Title: Re: TFF Reviews
Post by: Djibril on December 23, 2015, 05:06:21 pm
Valeria Vitale reviews Mama Cried by Talia Haven (http://reviews.futurefire.net/2015/12/haven-mama-cried.html), an unusual, well written, short ghost story that builds on folkloric archetypes and presents them to the reader within a different and fascinating narrative.
Title: Re: TFF Reviews
Post by: Djibril on December 26, 2015, 03:21:34 pm
Don Riggs reviews Anna Patrick's Meditations in Wonderland (http://reviews.futurefire.net/2015/12/patrick-meditations-in-wonderland.html) from River Grove Books: of the books brought out in time for the 150th anniversary of the publication of Lewis Carroll’s Alice in Wonderland, the most intensely personal and deeply psychological novel that he has seen.
Title: Re: TFF Reviews
Post by: Djibril on January 03, 2016, 01:35:48 am
Tony Erickson reviews Bruce Edward Golden’s Tales of My Ancestors (http://reviews.futurefire.net/2015/12/golden-tales-of-my-ancestors.html), a collection of historical fantasy stories featuring the author’s ancestors. (Apparently.)
Title: Re: TFF Reviews
Post by: Djibril on January 23, 2016, 04:42:48 pm
Kate Onyett reviews Topher Goggin's Not Your Mother’s Goose (http://reviews.futurefire.net/2016/01/goggin-not-your-mothers-goose.html), faity tales retold as a chuffed up cross between talk-show scandal-mongering and stand-up satire for the shorter attention span, which she did find zippy fun, but also alienatingly American-centric humour.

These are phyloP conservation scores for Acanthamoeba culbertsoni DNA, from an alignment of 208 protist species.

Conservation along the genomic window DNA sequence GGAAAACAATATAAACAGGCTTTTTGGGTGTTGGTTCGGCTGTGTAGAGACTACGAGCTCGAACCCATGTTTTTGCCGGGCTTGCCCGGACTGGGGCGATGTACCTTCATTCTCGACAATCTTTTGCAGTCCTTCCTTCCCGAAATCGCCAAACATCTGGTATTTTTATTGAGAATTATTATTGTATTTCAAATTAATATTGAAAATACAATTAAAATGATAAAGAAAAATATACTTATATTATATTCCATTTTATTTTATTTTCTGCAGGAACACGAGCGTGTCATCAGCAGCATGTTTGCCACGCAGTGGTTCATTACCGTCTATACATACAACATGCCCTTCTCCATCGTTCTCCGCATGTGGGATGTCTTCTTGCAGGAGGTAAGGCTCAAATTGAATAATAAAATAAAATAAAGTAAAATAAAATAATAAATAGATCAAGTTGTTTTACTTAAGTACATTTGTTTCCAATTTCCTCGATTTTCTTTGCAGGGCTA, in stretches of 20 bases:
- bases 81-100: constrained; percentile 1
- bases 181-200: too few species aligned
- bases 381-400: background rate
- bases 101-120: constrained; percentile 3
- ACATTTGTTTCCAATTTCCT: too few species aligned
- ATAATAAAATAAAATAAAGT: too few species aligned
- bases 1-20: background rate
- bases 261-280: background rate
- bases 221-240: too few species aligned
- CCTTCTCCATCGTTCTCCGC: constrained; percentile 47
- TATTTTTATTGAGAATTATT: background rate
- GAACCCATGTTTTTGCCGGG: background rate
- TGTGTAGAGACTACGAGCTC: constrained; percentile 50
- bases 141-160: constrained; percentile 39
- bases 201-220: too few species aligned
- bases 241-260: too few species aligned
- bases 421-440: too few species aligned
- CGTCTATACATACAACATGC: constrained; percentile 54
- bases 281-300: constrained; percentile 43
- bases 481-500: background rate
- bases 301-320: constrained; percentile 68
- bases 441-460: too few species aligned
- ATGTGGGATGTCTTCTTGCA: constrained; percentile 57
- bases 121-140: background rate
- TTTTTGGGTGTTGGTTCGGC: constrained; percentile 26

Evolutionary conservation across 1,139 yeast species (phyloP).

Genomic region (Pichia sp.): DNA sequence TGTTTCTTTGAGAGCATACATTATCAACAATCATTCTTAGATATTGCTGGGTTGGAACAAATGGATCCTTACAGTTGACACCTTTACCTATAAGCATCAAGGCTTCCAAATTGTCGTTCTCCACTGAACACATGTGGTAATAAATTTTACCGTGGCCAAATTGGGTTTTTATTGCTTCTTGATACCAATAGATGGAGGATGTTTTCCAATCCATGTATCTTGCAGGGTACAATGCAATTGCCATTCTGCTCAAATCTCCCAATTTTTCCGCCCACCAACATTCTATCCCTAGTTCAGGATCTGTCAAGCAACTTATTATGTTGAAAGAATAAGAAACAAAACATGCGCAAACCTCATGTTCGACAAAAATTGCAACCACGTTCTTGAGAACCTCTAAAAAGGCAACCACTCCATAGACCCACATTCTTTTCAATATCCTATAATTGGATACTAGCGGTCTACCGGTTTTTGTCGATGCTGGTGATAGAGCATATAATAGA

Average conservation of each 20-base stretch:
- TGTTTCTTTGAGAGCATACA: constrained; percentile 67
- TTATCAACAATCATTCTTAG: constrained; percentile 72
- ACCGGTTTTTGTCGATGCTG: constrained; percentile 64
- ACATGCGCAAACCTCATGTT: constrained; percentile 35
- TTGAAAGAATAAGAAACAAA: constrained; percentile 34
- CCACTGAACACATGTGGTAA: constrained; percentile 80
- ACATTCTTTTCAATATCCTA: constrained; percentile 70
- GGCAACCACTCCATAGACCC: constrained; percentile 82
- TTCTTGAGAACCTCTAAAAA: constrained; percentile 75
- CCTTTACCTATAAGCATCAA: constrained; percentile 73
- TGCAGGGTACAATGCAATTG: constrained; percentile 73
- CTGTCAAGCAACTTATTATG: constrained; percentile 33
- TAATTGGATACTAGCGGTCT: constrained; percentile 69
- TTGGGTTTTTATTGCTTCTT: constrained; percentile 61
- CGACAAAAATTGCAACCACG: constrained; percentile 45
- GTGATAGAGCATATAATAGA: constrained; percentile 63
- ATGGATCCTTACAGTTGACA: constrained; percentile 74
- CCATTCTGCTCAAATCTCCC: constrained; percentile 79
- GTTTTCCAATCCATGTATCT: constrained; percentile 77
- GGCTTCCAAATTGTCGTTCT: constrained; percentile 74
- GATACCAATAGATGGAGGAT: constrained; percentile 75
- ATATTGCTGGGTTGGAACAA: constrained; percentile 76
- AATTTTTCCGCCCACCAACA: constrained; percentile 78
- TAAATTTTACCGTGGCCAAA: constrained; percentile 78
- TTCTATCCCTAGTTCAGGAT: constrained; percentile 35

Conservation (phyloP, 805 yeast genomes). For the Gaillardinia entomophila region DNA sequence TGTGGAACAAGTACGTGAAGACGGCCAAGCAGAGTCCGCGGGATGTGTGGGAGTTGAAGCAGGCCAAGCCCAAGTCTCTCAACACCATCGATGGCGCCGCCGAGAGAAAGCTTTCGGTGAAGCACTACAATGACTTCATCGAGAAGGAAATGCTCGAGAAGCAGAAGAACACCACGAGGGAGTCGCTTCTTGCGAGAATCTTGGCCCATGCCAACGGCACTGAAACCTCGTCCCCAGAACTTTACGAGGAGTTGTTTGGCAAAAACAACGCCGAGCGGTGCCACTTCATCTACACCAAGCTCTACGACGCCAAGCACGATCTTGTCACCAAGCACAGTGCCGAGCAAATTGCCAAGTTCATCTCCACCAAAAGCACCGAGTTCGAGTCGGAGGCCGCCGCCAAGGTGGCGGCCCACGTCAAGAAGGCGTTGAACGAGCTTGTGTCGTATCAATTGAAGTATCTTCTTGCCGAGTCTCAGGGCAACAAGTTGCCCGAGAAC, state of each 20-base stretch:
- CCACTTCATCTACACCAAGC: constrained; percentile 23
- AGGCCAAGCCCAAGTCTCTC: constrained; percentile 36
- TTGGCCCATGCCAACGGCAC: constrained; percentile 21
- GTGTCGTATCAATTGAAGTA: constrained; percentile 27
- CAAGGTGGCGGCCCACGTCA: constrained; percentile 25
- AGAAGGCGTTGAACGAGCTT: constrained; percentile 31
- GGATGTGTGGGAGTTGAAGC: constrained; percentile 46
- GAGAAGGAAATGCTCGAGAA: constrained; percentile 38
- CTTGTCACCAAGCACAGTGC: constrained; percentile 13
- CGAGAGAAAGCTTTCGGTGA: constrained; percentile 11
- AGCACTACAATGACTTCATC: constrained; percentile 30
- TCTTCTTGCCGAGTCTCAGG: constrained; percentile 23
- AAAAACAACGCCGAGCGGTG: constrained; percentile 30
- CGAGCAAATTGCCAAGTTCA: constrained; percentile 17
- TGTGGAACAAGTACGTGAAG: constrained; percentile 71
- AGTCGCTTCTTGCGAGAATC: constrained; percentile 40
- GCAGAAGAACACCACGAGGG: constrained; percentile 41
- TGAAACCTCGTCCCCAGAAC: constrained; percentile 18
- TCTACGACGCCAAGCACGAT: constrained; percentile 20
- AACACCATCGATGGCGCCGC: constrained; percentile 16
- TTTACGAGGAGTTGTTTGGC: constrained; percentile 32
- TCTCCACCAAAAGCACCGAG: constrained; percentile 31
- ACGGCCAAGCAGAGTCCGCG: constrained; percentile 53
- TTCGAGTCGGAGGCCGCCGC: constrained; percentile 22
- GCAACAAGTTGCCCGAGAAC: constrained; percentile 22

Title: Re: TFF Reviews
Post by: Djibril on March 09, 2016, 08:31:51 pm
Cait Coker reviews Hal Duncan's Testament (http://reviews.futurefire.net/2016/03/duncan-testament.html) from Eibonvale Press, a novel that “rewrites and intersperses the Gospels with commentary from an unnamed author, and if the product is not necessarily new, it is nonetheless absorbing.”

I find it hard to imagine myself reading this one, but if it’s your cup of tea, it comes with a pretty strong endorsement from Cait (who is an excellent and demanding reviewer).
Title: Re: TFF Reviews
Post by: Djibril on March 19, 2016, 01:59:47 pm
Wendy Bousfield reviews Jeff Gardiner's The Law of Chaos: the Multiverse of Michael Moorcock (http://reviews.futurefire.net/2016/03/gardiner-law-of-chaos.html) from Headpress books, a critical reception of the works of Moorcock which argues that the “Multiverse” is the lens through which best to see and understand his writings from the 1950s to today. A completist work that “finds important commonalities in a diverse, extensive body of work” [but] “neither energizes nor engrosses the reader.”